In Focus: Washington’s agriculture centers on trade infrastructure

Agriculture is one of the many important industries in Washington and is woven into the fabric of our state’s heritage. As part of that heritage, modern agriculture in our state embodies our responsibility to the environment and economy. We have more than 37,000 farms powering a diverse agricultural economy, and as a lawmaker it is my duty to make sure the future of farming and ranching in Washington is protected.

According to the U.S. Department of Agriculture, the value of Washington’s 2013 agricultural production reached $10.2 billion, setting a new record high for the third consecutive year. The state’s $49 billion food and agriculture industry employs approximately 160,000 people and contributes 13 percent to the state’s economy. Washington needs to take advantage of this momentum and one sure-fire way to do so is to support the trade infrastructure and freight mobility that makes this all possible.

A healthy trade economy opens Washington to new opportunities to reach expanding global markets.

This is critical to the well-being of the agriculture industry — Washington’s second largest export industry. More than $15.1 billion in food and agricultural products were exported via Washington’s rail and port system in 2013, the third largest total in the U.S. With the availability of new markets, increased private investment in vital trade infrastructure will follow.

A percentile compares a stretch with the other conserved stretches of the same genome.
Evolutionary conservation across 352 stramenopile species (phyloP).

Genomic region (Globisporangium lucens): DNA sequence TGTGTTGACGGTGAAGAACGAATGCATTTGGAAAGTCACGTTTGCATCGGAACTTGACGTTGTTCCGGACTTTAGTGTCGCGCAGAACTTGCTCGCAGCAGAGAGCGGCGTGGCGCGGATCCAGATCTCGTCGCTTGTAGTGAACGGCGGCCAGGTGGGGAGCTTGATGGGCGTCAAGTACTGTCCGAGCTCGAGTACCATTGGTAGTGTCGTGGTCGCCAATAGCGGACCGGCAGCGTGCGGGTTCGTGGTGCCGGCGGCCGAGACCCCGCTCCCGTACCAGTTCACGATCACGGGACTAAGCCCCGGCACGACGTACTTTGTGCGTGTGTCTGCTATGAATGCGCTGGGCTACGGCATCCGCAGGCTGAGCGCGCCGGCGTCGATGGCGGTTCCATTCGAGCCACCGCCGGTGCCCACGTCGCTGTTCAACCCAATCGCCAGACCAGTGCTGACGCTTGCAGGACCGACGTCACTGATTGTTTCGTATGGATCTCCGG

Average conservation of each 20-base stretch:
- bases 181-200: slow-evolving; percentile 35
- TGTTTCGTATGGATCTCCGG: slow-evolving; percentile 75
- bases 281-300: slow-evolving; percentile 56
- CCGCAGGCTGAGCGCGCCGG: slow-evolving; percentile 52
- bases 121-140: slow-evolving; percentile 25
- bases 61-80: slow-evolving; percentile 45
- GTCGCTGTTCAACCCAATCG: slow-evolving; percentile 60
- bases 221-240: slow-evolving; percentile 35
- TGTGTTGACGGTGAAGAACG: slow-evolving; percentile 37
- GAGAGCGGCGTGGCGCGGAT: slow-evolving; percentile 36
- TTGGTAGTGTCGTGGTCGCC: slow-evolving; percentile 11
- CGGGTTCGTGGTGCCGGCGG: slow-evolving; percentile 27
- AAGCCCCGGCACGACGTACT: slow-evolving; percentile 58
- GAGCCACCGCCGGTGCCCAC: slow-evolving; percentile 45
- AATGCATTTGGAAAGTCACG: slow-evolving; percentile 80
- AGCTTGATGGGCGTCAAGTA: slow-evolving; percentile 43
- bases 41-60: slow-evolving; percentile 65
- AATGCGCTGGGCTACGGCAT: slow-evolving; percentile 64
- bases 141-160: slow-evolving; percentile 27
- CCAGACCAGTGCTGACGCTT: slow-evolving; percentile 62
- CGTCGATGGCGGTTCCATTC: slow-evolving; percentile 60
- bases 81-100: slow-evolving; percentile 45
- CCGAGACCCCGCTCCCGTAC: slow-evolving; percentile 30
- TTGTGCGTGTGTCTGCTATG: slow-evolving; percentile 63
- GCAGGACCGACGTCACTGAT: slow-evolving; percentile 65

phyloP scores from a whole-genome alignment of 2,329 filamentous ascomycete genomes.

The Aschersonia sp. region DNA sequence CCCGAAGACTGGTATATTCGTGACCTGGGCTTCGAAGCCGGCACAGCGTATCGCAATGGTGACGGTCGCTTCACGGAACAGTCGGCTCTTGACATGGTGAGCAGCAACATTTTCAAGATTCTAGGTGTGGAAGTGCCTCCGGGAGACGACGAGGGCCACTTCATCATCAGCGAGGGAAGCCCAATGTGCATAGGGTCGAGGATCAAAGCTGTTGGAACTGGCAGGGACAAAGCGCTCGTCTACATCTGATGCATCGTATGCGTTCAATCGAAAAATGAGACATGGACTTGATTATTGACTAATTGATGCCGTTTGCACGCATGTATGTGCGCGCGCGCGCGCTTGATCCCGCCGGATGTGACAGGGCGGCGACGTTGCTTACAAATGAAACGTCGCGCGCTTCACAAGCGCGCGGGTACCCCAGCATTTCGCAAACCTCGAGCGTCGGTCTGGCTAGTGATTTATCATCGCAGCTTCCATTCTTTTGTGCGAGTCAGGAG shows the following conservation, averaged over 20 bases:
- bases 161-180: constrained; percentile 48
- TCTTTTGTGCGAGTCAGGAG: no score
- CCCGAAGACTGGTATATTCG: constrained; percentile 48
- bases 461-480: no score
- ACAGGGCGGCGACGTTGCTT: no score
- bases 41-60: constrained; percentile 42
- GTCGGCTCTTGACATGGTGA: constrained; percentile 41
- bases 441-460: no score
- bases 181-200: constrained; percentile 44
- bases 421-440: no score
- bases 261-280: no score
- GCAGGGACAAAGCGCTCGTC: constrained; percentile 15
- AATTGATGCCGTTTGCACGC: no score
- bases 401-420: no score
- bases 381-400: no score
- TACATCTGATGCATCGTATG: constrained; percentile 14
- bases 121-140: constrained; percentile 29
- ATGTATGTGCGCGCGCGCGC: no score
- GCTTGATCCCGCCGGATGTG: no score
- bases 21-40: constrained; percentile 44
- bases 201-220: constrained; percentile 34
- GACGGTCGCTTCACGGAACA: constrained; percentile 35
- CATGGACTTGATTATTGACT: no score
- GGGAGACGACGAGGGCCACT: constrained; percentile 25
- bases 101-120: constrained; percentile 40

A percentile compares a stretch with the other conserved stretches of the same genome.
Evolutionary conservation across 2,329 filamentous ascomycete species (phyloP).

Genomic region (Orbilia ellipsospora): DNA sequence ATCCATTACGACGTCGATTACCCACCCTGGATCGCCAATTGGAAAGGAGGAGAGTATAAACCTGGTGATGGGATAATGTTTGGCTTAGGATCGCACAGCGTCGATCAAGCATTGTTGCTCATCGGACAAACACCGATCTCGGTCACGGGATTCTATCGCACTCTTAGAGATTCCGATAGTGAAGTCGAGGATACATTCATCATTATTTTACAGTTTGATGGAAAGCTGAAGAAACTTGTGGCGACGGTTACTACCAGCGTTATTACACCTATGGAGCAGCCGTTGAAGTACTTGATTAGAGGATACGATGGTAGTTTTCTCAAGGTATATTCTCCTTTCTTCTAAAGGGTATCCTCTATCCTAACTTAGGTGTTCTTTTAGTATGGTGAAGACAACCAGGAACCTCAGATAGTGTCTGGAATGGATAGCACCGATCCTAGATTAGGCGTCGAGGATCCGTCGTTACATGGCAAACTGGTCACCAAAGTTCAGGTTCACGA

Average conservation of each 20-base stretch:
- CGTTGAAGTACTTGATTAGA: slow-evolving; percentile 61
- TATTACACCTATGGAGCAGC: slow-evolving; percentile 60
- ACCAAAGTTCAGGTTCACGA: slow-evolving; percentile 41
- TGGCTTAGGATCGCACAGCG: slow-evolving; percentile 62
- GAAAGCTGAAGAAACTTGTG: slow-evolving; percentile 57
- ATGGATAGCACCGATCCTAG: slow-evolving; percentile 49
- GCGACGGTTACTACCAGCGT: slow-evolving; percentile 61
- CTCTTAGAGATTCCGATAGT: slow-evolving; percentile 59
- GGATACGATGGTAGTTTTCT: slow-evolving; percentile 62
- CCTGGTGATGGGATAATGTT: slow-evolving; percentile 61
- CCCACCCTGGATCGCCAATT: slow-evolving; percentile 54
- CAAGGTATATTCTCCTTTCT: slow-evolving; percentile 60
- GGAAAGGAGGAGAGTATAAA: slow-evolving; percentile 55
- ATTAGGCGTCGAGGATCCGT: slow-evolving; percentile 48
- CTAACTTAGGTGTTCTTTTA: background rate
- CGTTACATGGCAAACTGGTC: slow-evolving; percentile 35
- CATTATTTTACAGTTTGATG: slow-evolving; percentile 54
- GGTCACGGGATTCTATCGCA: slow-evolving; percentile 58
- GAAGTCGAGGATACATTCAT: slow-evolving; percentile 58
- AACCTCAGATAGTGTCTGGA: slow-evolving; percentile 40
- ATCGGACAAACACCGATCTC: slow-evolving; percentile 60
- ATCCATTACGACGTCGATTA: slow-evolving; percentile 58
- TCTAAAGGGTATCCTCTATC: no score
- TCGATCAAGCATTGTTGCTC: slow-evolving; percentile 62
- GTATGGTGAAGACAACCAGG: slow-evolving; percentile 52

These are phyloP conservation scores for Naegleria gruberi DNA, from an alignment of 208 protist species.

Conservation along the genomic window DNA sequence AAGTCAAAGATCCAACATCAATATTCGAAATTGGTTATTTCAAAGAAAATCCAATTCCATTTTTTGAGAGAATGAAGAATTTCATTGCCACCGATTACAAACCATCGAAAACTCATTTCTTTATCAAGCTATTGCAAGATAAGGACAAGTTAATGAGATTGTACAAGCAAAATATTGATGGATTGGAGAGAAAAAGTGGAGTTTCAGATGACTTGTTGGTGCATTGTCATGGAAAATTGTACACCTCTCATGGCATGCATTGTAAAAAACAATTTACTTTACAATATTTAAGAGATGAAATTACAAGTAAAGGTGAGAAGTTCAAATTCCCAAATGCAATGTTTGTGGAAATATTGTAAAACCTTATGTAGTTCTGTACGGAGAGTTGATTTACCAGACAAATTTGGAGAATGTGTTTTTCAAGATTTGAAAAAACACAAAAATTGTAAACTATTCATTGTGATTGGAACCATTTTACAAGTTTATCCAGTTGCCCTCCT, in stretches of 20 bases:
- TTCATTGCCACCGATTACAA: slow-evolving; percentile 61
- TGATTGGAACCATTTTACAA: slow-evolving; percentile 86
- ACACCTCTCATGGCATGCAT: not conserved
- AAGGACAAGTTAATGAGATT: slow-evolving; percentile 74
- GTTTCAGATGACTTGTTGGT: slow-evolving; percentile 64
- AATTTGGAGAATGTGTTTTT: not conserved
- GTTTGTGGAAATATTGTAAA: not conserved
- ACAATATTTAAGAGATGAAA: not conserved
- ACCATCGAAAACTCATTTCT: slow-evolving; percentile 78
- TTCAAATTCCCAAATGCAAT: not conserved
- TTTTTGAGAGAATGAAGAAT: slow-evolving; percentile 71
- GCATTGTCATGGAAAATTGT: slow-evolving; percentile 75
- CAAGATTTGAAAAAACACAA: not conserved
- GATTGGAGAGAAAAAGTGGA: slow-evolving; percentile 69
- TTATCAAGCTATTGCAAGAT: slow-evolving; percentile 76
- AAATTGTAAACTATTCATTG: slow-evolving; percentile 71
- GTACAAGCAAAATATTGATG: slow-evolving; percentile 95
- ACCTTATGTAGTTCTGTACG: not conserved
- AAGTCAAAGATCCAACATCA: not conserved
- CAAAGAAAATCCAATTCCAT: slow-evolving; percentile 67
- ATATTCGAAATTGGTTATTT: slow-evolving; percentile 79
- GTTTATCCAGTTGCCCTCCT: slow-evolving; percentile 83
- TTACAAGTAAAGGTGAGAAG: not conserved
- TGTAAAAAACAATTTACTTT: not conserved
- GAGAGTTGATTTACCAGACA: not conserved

Washington alone benefits from more than $115 million in private railroad investment annually and proposed export terminal projects are slowly coming to fruition. U.S. Department of Commerce estimates that every $1 invested in rail infrastructure results in about $3 for the overall economy. It’s a substantial payoff. Therefore the success of maintaining these investments is directly linked to that of Washington’s international trade future.

Undoubtedly, freight mobility, transportation and trade are the keystones of Washington’s agricultural sustainability, and to remain competitive, we must be mindful of this as we make policy. Yet with Washington’s ports and rail system supporting the vitality of a large portion of our economy, there are opponents who have launched an aggressive campaign which will restrict trade-based industries such as agriculture. Governor Inslee and Department of Ecology’s current regulatory approach for reviewing and approving infrastructure development projects has created an environment of uncertainty for our state and the companies that wish to invest in our trade future.

An overly expansive and in many ways unnecessary regulatory regime threatens our ability to gain investments and grow our local economy. We are setting the expectation that any product, from airplanes to wheat, could be subject to the same lengthy and bureaucratic review process. In a trade-dependent state, that could be nothing short of disastrous.

That is why I have joined with several of my fellow lawmakers in the formation of a Competitiveness Caucus in Olympia. This bi-partisan group from all over the state, understands the importance of our trade infrastructure and believes the regulatory schemes that manage them need to provide certainty and predictability. We intend to focus this session on efforts and policy that will foster a regulatory environment that encourages investment in Washington.

Washington needs new investments in our ports and railroads to continue growing and expanding trade. Our regulatory system should promote — not hinder — such opportunities. And it is the job of the caucus to remind our fellow lawmakers and other decision makers in Olympia that misplaced regulatory policies will drive up the cost of doing business in Washington and put not only our farmers and ranchers at a competitive disadvantage, but a large majority of the Evergreen State at risk.